The fact that the hospital’s formal nondiscrimination policy stated that it does not discriminate based on religious affiliation did not waive its Title VII exemption.
A religiously affiliated hospital did not have to defend religious discrimination claims brought by a physical therapist who was fired for refusing, for religious reasons, to get a flu vaccine, a federal court in Arkansas held. The hospital fell within Title VII’s religious exemption, and the fact that the employer had its own formal policy committing to nondiscrimination on religious grounds, or other basis—a policy that exceeded the protections afforded employees under Title VII—did not mean that the hospital waived its Title VII exemption. The court granted the hospital’s motion for judgment on the pleadings (Jenkins v. Mercy Hospital Rogers, March 17, 2020, Holmes, III, P.K.).
Mercy Hospital’s influenza vaccination policy requires all employees to receive a flu vaccine each year, but provides that Mercy will grant exemptions for “approved medical reasons or sincerely held religious beliefs.” To obtain an exemption, an employee must submit an exemption request form and have her sincerely held religious belief certified by her religious leader, or someone else who can attest that the beliefs are sincerely held. However, the policy does not explain what standards the hospital will use to evaluate a religious exemption request.
The plaintiff was a member of the Believers Fellowship congregation, and she sincerely believed that requirements from the Christian Old Testament (the complaint cites the books of Leviticus and Deuteronomy) prohibits her from being vaccinated. She submitted a religious exemption request, which the hospital rejected without explanation. She then appealed the decision and her request was rejected once again without comment. After she refused a vaccination, she was terminated; her supervisor allegedly told her: “The official religion that follows the Old Testament gets the flu shot, and the official religion that follows the New Testament also gets the flu shot.” She filed suit alleging religious discrimination under Title VII (as well as state-law claims, not pertinent here).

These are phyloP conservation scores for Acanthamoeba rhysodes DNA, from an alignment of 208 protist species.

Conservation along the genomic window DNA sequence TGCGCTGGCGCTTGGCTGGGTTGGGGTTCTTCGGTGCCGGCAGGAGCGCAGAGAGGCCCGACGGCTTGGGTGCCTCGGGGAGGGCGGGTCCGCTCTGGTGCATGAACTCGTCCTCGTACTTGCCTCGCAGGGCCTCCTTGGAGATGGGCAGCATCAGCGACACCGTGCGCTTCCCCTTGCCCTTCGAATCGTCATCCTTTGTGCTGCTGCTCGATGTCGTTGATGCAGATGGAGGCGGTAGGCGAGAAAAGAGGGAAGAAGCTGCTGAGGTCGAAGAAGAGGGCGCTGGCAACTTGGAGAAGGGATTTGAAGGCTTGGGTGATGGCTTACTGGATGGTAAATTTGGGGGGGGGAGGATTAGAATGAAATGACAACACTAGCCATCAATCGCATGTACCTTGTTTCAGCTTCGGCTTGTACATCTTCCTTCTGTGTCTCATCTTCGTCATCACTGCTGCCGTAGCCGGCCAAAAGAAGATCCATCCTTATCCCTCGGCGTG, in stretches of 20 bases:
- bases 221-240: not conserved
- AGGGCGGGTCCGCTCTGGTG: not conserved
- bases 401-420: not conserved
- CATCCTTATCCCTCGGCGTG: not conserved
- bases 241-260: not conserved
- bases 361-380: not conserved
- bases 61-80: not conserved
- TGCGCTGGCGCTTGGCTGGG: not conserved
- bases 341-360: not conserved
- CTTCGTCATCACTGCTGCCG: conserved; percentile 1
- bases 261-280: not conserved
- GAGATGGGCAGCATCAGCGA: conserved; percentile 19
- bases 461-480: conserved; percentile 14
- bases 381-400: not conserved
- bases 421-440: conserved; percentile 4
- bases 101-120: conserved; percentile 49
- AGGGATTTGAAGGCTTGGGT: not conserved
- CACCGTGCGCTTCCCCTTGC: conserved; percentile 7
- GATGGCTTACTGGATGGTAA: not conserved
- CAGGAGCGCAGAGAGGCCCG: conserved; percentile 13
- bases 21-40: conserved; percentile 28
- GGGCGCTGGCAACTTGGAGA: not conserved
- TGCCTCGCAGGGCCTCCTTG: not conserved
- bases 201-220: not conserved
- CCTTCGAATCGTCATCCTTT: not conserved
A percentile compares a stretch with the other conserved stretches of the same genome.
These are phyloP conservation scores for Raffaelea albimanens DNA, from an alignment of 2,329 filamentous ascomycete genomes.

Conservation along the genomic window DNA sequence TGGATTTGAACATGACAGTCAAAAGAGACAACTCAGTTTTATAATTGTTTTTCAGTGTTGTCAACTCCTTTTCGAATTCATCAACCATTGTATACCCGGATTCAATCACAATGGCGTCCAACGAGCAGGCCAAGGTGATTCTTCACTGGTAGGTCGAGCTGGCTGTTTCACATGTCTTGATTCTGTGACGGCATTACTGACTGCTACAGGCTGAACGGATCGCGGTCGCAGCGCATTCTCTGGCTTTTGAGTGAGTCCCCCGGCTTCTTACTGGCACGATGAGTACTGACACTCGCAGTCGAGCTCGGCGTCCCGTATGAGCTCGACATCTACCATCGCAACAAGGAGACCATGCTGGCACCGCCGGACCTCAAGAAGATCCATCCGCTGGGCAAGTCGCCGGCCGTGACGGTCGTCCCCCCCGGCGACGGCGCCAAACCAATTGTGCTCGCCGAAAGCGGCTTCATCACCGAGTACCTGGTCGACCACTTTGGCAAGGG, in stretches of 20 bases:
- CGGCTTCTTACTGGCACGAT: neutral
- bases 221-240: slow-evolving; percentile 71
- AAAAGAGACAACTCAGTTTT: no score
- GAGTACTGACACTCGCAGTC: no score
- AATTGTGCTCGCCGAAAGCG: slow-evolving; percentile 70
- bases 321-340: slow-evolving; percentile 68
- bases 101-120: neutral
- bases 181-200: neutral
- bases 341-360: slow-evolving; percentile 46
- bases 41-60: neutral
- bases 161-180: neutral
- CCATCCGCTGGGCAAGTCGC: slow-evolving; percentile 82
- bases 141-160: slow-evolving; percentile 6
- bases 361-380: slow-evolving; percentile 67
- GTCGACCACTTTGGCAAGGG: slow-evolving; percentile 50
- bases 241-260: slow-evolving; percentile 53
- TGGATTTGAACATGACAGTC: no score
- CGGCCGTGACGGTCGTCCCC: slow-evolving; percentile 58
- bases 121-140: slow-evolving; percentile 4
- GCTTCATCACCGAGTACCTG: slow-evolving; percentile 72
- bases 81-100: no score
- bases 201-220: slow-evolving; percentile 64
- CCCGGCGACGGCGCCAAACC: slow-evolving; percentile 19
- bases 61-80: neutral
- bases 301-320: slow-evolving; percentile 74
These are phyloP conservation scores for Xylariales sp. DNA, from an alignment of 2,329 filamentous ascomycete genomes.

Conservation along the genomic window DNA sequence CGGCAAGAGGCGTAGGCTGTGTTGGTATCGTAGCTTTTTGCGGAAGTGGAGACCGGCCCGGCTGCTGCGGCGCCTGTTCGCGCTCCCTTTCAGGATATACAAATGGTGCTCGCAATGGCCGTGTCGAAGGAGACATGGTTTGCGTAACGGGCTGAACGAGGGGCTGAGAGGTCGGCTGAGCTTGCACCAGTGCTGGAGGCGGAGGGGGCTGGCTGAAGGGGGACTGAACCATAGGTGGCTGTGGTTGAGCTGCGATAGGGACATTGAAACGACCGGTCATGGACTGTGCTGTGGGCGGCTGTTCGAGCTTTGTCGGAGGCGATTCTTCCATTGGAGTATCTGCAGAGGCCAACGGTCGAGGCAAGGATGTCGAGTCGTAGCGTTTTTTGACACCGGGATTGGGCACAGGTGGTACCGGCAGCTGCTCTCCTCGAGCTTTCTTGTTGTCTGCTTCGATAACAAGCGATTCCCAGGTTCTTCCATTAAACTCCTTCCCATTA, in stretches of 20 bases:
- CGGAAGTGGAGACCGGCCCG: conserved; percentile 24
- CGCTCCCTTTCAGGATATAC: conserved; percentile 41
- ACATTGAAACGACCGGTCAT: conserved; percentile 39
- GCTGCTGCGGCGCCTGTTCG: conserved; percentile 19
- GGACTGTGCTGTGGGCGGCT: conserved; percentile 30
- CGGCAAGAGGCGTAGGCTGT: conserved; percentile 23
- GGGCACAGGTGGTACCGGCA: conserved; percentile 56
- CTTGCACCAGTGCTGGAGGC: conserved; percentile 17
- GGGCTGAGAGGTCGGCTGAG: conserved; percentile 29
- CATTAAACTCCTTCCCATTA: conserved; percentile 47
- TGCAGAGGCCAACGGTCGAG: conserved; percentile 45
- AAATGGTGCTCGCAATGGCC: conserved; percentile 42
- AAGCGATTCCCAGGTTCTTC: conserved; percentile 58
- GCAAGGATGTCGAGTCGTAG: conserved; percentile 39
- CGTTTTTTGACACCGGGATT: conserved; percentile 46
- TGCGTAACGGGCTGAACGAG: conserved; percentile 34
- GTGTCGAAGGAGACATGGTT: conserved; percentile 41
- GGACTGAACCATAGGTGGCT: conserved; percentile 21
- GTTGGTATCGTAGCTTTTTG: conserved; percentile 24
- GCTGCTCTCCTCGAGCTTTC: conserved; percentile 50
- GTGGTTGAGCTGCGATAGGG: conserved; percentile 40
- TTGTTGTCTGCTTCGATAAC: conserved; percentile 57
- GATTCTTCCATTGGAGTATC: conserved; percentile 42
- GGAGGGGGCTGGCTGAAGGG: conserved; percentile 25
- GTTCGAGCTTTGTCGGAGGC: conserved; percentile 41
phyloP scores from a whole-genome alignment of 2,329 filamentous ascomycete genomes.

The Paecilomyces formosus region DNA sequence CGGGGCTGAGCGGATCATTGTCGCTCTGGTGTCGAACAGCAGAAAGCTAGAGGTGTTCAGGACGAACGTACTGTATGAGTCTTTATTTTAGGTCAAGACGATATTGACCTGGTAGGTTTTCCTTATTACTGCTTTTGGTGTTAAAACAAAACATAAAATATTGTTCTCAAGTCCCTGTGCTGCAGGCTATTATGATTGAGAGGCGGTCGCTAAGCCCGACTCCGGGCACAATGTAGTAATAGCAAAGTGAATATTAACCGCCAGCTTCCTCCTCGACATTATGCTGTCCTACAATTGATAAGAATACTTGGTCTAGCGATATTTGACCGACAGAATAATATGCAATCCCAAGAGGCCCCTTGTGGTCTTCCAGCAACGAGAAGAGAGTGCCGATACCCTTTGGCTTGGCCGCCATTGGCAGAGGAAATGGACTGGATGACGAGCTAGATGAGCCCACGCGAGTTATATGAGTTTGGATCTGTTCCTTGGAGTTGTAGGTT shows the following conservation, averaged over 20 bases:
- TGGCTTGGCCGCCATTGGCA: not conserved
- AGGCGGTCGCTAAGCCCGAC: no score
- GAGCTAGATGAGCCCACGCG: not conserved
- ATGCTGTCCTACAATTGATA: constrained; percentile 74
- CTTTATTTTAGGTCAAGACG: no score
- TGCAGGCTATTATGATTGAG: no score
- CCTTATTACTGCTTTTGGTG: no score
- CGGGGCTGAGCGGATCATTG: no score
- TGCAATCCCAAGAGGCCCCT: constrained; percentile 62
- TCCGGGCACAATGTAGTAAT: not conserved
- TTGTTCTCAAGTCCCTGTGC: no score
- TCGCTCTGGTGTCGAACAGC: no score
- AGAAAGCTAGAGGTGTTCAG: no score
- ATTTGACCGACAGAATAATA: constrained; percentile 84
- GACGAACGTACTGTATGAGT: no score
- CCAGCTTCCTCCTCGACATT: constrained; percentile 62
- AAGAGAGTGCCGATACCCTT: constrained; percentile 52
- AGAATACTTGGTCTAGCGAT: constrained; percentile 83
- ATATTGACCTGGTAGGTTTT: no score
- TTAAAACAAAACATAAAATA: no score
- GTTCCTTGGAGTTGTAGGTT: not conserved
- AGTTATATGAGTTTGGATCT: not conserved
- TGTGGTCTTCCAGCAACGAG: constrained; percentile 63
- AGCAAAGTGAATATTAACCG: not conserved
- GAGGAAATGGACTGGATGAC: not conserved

As the court observed, the only inference to be drawn from these facts, if true, is that the hospital discriminated against the employee on the basis of her religion by refusing her request for a religious exemption from the vaccination requirement and then firing her for not being vaccinated. However, Title VII’s exemption for religiously affiliated employers meant the employer could not be liable for such discrimination.
In this case, though, Mercy had promulgated its own equal employment policy that gives employees even more robust protections than those afforded under Title VII. And the employee argued that the hospital’s stated commitment to nondiscrimination on religious grounds amounted to a waiver of Title VII’s religious organization exemption. The court rejected this contention. Although a religious organization can procedurally forfeit the exemption (if, for example, it fails to raise the exemption in its defense), “if an entity continues to be a religious corporation, the religious organization exemption is not something that can be waived,” the court wrote.
“As a religious corporation, Mercy remains free to discriminate against its employees on the basis of religion, whether or not Mercy has adopted an internal policy claiming it will not do so,” the court found. The hospital may well have discriminated against the employee on religious grounds, but it was not subject to liability under Title VII. The court granted the hospital’s motion for judgment on the pleadings.
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